Academic journal article The Cato Journal

An Austrian Rehabilitation of the Phillips Curve

Academic journal article The Cato Journal

An Austrian Rehabilitation of the Phillips Curve

Article excerpt

William Niskanen (2002) estimated a Phillips curve for the United States using annual 1960-2000 data. By adding one-year-lagged terms in unemployment and inflation, he was able to show that this familiar equation is misspecified. In his improved specification, Niskanen found that the immediate impact of inflation is to reduce unemployment, confirming the traditional understanding of the Phillips-curve relationship, but also finding that after an interval as short as one year inflation has generally been followed by increased unemployment. Though Niskanen was perhaps unaware of it, his results lend strong support to the Austrian model of the business cycle. In that model, credit expansion results in a temporary but unsustainable expansion. Unemployment is lowered in the short run, but once the policy-induced malinvestment is recognized, total output and income will be permanently reduced, and unemployment will increase.

Beyond reinterpreting Niskanen's results, this article estimates a similar model using an expanded monthly 1948-2009 dataset. In particular, the article presents an improved specification with a statistically better-motivated and more-encompassing lag structure. Insights and cautions suggested by Reichel (2004), who estimated vector-error-correction (VEC) models for a variety of different countries, and by Moghaddam and Jenson (2008), who estimated a respecified error-correction-model (ECM), are also addressed.

Background

The Phillips curve is the purported relationship between inflation and unemployment. In his study of U.K. wage inflation and unemployment, A.W.H. Phillips (1958) found a consistent inverse relationship between unemployment and wage inflation--when unemployment was high, wages increased slowly; when unemployment was low, wages rose rapidly. Phillips conjectured that the lower the unemployment rate, the more firms needed to raise wages to attract scarce labor.

At the height of the Phillips curve's popularity as a guide to policy, Edmund Phelps (1967) and Milton Friedman (1968) independently challenged its theoretical foundations. They argued that nominal wages were largely irrelevant, and that worker behavior responded only to real--that is, inflation-adjusted--wages. In their view, real wages would adjust to make the quantity supplied of labor equal to the quantity demanded, and the unemployment rate would then stand at a level uniquely associated with that real wage--the "natural rate" of unemployment, often also called the "non-accelerating inflation rate of unemployment" or NAIRU.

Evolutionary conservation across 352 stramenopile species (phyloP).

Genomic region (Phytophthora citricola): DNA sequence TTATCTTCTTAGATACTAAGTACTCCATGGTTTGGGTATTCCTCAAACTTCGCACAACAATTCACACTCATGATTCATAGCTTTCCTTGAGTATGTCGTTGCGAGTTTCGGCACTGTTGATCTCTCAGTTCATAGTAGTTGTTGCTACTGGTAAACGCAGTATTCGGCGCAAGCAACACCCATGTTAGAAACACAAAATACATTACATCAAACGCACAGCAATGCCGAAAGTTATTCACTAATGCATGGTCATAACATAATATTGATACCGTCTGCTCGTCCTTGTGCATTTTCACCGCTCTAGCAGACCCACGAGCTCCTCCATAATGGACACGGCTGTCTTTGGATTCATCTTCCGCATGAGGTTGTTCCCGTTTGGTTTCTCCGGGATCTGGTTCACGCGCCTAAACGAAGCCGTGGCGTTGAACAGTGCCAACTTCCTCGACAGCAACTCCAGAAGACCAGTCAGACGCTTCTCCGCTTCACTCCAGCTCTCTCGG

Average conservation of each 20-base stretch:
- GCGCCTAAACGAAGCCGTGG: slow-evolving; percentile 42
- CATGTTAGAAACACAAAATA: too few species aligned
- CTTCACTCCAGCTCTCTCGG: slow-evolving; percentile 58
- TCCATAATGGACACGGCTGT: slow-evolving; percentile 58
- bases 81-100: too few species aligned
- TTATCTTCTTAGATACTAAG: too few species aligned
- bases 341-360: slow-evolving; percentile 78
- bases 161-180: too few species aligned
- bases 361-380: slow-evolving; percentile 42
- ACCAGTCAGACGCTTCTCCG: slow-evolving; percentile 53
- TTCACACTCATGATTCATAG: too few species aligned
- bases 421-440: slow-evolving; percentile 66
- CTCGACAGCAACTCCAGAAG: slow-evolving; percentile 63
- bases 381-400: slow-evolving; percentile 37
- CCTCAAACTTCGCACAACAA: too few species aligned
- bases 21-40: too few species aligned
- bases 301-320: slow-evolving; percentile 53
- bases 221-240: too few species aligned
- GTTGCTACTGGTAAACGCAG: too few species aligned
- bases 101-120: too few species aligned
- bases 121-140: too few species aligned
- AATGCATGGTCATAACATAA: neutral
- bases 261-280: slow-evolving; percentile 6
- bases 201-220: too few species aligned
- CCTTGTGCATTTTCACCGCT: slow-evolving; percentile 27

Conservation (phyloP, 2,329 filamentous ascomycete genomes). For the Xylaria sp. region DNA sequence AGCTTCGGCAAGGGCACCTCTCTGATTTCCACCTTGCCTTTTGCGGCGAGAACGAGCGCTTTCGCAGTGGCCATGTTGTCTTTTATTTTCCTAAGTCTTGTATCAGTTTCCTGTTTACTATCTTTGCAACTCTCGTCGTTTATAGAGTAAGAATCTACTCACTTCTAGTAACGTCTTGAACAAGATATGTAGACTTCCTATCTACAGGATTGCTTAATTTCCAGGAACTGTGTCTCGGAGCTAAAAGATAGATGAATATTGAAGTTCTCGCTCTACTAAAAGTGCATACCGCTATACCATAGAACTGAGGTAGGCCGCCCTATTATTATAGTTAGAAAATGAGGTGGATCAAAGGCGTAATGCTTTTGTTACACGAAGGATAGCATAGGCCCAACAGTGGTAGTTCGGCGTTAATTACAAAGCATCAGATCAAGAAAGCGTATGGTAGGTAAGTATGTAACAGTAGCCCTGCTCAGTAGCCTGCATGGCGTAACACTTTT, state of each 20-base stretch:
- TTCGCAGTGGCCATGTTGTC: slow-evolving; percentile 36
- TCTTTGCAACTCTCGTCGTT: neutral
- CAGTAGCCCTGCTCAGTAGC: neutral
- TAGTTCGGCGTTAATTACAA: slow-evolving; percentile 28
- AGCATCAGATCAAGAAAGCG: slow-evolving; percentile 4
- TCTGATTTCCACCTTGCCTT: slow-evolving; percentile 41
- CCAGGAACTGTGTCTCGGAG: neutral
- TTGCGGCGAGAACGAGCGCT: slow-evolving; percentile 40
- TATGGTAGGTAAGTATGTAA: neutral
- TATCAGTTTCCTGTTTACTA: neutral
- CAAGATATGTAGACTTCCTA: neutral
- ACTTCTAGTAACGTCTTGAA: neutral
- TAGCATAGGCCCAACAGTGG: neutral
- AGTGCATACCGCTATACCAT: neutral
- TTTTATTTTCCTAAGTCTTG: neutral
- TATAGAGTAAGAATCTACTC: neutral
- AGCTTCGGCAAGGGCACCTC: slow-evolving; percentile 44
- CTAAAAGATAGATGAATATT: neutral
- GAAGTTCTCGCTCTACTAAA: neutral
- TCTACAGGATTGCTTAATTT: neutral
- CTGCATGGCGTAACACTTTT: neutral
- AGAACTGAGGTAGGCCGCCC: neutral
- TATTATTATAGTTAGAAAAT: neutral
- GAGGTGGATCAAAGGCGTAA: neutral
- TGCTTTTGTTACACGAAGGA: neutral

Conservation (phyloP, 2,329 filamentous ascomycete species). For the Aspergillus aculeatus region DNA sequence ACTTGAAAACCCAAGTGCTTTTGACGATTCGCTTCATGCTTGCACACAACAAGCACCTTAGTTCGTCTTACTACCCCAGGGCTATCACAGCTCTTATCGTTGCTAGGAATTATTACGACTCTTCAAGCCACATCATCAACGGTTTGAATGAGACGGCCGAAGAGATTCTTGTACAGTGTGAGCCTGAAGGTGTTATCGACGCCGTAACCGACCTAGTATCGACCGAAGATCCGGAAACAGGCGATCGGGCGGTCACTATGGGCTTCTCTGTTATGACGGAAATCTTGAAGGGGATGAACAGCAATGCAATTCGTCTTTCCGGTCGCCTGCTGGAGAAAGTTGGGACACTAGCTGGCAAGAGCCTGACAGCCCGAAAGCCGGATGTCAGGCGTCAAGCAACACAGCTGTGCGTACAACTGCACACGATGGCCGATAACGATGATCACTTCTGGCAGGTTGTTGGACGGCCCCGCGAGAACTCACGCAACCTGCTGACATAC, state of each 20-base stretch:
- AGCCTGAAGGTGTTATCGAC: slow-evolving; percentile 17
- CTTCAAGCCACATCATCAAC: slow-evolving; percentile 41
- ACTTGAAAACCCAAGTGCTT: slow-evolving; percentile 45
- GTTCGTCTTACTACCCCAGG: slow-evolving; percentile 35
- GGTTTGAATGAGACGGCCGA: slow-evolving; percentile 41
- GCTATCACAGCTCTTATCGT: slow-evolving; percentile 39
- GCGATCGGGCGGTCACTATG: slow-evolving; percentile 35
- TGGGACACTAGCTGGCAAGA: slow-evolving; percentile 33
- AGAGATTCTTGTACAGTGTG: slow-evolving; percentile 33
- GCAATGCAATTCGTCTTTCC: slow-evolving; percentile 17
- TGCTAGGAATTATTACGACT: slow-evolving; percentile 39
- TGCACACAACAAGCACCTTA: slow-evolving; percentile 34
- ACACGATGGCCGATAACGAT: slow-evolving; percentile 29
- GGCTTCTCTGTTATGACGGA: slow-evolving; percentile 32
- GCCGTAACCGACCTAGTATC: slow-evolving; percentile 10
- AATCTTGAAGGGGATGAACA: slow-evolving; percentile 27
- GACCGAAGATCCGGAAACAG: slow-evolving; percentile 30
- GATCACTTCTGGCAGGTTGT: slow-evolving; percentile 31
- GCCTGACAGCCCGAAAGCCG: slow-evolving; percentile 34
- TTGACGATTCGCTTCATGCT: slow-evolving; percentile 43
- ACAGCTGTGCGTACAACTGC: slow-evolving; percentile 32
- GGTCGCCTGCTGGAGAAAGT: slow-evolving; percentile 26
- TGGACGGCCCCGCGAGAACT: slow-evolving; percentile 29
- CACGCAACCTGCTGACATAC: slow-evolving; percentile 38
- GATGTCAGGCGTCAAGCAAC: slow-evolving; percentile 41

In the expectations-augmented Phillips curve proposed by Friedman and Phelps, unanticipated inflation results in a temporary depression of the real wage, making labor a relatively cheap factor of production, and facilitating lowered unemployment. This short-run tradeoff between inflation and unemployment disappears as soon as workers learn to expect the prevailing rate of price inflation and start demanding higher nominal wages. When workers thus restore the real wage to its pre-inflation level, labor ceases to be an especially cheap resource, and unemployment rises back to its natural rate.

The Friedman-Phelps critiques of the Phillips curve failed to consider the impact of "Cantillon effects" of expansionary policy. Monetary expansion, or expansionary fiscal policy such as public works programmes, both increase demand for output, and therefore demand for labor, in particular sectors at the expense of others. The higher real wage in the initially favored sectors accompanies a reallocation of resources, including labor, to those sectors. The higher real wage is spread out throughout the economy as those workers boost demand in consumption sectors, often geographically near the location of the industries that first benefit from the Cantillon effect. At each successive wave of spending, the increase in the real wage is dissipated, until it is overcome by the general increase in prices, which rise to meet it throughout the economy, and eventually rise beyond the average increase in nominal wages introduced by the expansionary policy. …

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